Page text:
31 Aug 2023

“If I have to live the entire rest of my life without him, then there has to be progress in that time.”

After a difficult pregnancy, in which Callan and her husband James were told on two separate occasions that their baby might need to be delivered early, Henry was born in April 2020 as a healthy and happy full-term baby. The family quickly settled into life as a family of four, with Henry’s older brother Theodore, aged 4, doting on the new addition.

Callan said: ‘Henry adored Theodore, and Theodore adored him. They would laugh and play all the time. If Henry burped, Theodore would just find it hilarious! Later on in the hospital, Theodore would Facetime Henry whenever he could, and they would just babble and giggle in their own language, for as long as they could.’

Henry was 5 months old when he began to seem unwell, crying regularly and displaying a fever, with a few small lumps appearing on his head. Callan took Henry to A&E along with his grandmother, Sally; a nurse with 35 years’ experience, who told the hospital that they would not be leaving until Henry had been given a blood test. Callan tried to remain optimistic, until they were taken into a private room and given the devastating news that Henry had leukaemia.

‘I was shellshocked,’ said Callan. ‘The only way I can describe it is total devastation. All I could feel was sheer panic. Later, I felt such guilt as well. If he’d been my first child, I might have worried sooner, but because he was my second – and because he was such a happy baby – I was more relaxed. I just felt so guilty.’

Henry was admitted to Addenbrooke’s Children’s Hospital that same night, with a Hickman line to administer chemotherapy fitted in the early hours. He would go on to spend months in hospital enduring four rounds of brutal chemotherapy. Due to Covid restrictions in place at the time, Callan and James were only allowed to be with Henry individually. Theodore, who was unable to visit his beloved younger brother, began struggling with his mental health as the once happy family was now brutally torn apart.

‘The risk of infection was so huge that we only managed to all be together three times, from the moment Henry was diagnosed until the day he died,’ said Callan. ‘Christmas 2020 was one of the last times. We were able to bring Henry home and Theodore was so excited, sharing everything with him. Henry sat on his Grandad’s lap and ate chocolate biscuits most of the day! His aunty would carry him around any chance she could. Everyone just doted on him.’

On Boxing Day, however, Henry was ‘a completely different child’ and once again appeared very unwell. Soon, Henry was taken to Great Ormond Street Hospital in London. 

In May 2021, after a rare weekend in which Callan and James were able to spend time together as Henry’s grandmother looked after him, the parents were driving from Ipswich to GOSH when they received a call from Sally.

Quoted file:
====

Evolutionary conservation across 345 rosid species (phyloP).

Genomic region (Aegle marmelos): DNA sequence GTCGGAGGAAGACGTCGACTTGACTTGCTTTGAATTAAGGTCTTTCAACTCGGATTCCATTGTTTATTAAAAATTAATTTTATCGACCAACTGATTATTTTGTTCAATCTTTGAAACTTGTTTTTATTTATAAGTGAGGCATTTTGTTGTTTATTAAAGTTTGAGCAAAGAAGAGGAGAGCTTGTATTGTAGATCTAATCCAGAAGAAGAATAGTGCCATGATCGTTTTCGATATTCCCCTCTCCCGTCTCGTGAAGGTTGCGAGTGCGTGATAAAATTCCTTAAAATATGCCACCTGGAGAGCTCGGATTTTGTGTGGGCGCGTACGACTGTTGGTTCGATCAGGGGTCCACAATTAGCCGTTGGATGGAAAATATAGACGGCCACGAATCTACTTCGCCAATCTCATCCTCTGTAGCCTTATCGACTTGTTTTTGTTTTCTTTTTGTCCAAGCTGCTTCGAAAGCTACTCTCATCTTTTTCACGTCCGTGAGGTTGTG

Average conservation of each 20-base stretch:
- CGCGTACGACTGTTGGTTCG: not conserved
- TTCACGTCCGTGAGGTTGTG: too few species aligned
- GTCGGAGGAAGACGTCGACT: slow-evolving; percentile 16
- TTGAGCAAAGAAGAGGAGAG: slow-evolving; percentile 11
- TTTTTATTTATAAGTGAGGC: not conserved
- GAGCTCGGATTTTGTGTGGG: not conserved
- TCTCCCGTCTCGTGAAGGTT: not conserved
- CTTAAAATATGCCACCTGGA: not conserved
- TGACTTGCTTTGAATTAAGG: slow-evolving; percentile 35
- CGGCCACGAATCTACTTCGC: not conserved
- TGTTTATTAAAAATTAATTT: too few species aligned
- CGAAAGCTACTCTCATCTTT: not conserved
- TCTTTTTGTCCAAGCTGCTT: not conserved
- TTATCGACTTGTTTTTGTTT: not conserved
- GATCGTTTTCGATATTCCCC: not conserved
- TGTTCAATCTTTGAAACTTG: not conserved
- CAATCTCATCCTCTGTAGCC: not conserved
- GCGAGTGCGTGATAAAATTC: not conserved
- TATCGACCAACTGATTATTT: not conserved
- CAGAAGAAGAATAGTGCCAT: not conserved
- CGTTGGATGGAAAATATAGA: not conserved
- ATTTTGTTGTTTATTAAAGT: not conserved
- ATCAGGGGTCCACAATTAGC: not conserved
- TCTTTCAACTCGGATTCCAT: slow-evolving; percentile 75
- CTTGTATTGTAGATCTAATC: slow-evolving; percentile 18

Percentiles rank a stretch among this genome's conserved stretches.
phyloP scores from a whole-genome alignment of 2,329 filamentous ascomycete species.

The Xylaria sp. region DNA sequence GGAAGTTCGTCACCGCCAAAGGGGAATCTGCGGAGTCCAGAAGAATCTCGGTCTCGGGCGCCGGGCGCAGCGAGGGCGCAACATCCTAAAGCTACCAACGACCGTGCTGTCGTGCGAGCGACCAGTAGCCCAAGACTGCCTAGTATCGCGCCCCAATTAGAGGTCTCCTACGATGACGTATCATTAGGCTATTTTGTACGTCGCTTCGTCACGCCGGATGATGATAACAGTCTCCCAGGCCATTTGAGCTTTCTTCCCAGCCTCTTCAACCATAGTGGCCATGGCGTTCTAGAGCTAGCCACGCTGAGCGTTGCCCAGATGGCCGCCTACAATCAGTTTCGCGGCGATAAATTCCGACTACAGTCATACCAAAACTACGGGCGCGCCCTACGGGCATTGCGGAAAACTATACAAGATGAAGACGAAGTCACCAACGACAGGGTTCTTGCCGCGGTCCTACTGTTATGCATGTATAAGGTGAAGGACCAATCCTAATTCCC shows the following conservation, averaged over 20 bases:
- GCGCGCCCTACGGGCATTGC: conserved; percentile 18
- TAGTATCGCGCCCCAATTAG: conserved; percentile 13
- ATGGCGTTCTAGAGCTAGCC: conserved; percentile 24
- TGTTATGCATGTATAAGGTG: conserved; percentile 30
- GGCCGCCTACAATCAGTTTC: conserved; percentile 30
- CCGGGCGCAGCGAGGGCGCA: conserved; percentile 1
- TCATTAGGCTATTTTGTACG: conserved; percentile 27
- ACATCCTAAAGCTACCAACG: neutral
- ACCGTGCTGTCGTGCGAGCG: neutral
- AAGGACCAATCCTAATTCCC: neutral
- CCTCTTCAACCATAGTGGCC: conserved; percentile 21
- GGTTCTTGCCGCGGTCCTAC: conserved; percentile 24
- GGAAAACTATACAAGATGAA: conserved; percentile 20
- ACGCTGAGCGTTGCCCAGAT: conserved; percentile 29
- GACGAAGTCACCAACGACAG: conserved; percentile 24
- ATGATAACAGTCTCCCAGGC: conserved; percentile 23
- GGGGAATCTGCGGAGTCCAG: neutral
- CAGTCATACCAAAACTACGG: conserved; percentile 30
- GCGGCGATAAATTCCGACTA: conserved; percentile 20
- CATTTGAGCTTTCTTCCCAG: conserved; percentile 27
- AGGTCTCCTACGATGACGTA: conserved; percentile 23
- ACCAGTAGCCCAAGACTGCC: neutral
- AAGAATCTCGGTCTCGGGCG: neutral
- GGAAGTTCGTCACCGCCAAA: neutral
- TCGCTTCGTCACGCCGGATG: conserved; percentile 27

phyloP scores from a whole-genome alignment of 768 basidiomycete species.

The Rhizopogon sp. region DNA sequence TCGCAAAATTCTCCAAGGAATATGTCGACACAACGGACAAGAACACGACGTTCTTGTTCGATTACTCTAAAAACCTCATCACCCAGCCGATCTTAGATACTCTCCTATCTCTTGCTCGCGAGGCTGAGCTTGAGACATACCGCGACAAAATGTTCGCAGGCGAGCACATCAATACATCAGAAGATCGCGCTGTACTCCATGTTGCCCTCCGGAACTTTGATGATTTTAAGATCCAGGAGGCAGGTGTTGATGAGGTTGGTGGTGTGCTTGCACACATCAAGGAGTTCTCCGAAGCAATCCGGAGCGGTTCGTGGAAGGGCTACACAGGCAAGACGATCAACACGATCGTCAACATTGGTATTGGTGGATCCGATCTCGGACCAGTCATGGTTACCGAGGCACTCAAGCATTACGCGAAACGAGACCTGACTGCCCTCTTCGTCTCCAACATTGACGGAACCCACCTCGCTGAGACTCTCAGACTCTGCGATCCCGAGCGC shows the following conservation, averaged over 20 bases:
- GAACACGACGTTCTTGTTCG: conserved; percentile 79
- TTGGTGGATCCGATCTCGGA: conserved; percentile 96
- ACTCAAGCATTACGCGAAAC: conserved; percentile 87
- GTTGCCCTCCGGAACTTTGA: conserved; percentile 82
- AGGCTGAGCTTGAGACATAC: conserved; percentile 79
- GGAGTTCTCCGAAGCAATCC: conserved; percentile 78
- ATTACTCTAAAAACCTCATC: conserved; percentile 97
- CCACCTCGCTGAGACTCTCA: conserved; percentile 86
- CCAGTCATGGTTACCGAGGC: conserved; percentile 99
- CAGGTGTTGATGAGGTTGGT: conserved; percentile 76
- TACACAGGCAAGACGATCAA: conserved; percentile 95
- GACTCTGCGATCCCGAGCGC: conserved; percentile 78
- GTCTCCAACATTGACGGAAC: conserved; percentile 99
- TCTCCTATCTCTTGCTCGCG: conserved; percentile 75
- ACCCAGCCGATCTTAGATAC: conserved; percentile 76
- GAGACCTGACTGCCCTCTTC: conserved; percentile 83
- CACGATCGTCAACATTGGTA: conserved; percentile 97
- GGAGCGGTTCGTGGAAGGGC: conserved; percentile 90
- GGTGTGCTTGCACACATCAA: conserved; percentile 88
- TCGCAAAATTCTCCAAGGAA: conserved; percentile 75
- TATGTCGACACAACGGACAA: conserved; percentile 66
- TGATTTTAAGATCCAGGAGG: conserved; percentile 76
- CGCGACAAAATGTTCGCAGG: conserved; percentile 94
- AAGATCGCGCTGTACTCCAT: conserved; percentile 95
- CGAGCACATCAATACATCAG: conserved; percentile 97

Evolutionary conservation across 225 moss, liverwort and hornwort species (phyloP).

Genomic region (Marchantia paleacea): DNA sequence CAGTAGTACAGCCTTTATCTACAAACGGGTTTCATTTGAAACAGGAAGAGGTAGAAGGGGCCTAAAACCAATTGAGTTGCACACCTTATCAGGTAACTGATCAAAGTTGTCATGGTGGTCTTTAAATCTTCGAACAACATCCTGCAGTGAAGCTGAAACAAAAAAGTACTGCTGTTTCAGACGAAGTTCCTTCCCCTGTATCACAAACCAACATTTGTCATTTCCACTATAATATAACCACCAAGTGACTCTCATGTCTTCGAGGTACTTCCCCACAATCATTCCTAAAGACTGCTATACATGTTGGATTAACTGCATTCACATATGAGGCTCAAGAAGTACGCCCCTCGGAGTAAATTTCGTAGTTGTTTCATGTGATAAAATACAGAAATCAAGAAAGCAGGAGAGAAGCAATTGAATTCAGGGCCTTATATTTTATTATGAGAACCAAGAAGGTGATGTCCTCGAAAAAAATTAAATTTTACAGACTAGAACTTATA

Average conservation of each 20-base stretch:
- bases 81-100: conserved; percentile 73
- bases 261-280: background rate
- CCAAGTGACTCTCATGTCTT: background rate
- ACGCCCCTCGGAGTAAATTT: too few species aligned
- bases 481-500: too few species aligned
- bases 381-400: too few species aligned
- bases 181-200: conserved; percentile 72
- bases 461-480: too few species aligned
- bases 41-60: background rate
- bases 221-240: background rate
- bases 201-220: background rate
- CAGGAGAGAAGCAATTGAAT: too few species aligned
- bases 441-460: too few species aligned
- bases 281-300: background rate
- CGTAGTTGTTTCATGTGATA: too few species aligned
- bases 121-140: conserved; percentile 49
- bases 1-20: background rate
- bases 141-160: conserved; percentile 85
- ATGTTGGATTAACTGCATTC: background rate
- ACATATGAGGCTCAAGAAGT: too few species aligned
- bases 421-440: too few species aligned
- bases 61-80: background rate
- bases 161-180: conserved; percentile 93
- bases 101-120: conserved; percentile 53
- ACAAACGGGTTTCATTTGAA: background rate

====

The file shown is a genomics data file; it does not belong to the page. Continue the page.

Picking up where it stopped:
‘She asked what time we were going to be there,’ remembers Callan. ‘She sounded annoyed, so that annoyed me. I thought, you know how long the journey takes, why are you asking? Now, I know that she wasn’t annoyed – she was panicking.’

When they arrived at the hospital, Callan and James were met by Henry’s lead nurse – who told them to be prepared for what they were about to see.

‘He was intubated to keep him breathing,’ said Callan. ‘His little body was just covered in wires. They took him for an emergency CT scan and we couldn’t go with him. Then they moved us all to PICU and I lay in bed with him that night, where he had a seizure. His brain was full of abscesses and he was in pain. He developed a rash that eventually joined up all over his body and his skin began to peel. Towards the end, he had diarrhoea and started vomiting blood. It was brutal. And it was so unfair. There was nothing more that they could do.’

Callan and James decided to bring Henry back home, hoping that he would survive the journey to see Theodore one last time. Fortunately, he did.

‘He stayed alive for 56 hours,’ said Callan. ‘It was the longest weekend of my life. I can barely remember it. I didn’t sleep – I just wanted to look at him. Theodore came in and spoke to him about Minecraft. Then he just let go.’

Six months after Henry’s death, Callan retrained as a Health Care Assistant having experienced the importance of support for families dealing with illness. She is now determined to tell Henry’s story and to raise awareness of infant leukaemia, both to help other families experiencing the same thing, and to highlight the urgent need for research.

‘My baby cannot have died for no reason,’ said Callan. ‘His death has to mean something. If I have to live the entire rest of my life without him, then there has to be progress in that time. We cannot have lost him for no reason, and we cannot stand by knowing that more research could spare another family from his type of heartbreak.’

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